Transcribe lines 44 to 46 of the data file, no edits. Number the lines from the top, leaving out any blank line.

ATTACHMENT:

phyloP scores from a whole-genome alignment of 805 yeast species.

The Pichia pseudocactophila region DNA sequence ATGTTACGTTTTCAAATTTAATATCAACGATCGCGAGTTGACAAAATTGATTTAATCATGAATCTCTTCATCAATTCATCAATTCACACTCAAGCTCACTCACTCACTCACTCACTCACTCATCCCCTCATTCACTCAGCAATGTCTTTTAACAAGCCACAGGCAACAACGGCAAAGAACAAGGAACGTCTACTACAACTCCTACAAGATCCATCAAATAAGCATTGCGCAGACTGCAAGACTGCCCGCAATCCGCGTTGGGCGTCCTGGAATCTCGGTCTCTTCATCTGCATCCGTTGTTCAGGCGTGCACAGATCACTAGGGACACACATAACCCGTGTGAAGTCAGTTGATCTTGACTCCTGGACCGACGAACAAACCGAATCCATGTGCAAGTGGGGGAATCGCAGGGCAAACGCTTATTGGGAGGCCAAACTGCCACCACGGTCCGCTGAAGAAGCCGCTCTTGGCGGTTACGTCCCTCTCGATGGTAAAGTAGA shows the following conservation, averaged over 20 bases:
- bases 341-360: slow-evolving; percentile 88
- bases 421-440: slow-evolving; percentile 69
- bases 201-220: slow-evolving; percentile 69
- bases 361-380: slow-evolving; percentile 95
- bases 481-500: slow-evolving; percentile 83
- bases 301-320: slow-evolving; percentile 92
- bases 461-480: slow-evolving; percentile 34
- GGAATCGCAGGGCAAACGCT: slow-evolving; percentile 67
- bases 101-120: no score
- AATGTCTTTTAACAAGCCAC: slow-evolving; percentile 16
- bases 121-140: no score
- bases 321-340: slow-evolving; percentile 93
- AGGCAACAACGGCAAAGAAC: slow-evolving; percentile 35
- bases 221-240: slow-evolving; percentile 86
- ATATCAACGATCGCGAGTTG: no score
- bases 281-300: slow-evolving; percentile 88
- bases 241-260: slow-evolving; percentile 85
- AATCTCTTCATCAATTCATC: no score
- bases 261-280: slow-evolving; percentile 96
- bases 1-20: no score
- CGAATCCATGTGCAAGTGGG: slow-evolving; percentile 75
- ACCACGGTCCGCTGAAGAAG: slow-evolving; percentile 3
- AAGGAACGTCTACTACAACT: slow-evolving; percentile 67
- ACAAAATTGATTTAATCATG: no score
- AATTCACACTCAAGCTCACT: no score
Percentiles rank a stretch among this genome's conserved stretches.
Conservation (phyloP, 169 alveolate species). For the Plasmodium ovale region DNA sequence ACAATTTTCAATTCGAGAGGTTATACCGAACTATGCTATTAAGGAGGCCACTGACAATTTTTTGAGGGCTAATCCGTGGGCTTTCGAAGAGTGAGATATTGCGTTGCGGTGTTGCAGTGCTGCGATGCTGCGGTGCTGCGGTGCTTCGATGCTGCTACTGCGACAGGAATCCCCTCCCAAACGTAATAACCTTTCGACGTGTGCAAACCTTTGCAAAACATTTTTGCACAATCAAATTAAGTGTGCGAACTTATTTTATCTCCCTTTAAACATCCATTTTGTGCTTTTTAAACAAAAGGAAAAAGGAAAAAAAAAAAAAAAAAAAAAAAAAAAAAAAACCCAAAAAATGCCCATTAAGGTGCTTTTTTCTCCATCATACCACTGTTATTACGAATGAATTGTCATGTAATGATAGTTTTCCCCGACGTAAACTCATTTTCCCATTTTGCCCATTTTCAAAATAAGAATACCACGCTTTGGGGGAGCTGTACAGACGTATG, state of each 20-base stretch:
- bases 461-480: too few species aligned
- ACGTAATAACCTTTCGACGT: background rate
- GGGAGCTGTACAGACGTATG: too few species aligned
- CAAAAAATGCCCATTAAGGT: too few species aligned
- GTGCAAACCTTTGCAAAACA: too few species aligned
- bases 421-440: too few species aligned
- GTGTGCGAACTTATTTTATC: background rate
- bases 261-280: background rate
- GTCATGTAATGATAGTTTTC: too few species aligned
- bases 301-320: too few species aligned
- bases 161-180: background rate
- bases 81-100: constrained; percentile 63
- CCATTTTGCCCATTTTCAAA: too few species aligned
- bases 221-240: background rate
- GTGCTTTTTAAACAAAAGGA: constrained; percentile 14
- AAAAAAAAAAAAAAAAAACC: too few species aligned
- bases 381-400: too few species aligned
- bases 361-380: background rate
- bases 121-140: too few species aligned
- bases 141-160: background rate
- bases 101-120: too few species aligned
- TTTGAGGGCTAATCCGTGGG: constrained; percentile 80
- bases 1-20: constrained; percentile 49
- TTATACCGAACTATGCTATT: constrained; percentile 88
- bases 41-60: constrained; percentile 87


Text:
- GTGCTTTTTAAACAAAAGGA: constrained; percentile 14
- AAAAAAAAAAAAAAAAAACC: too few species aligned
- bases 381-400: too few species aligned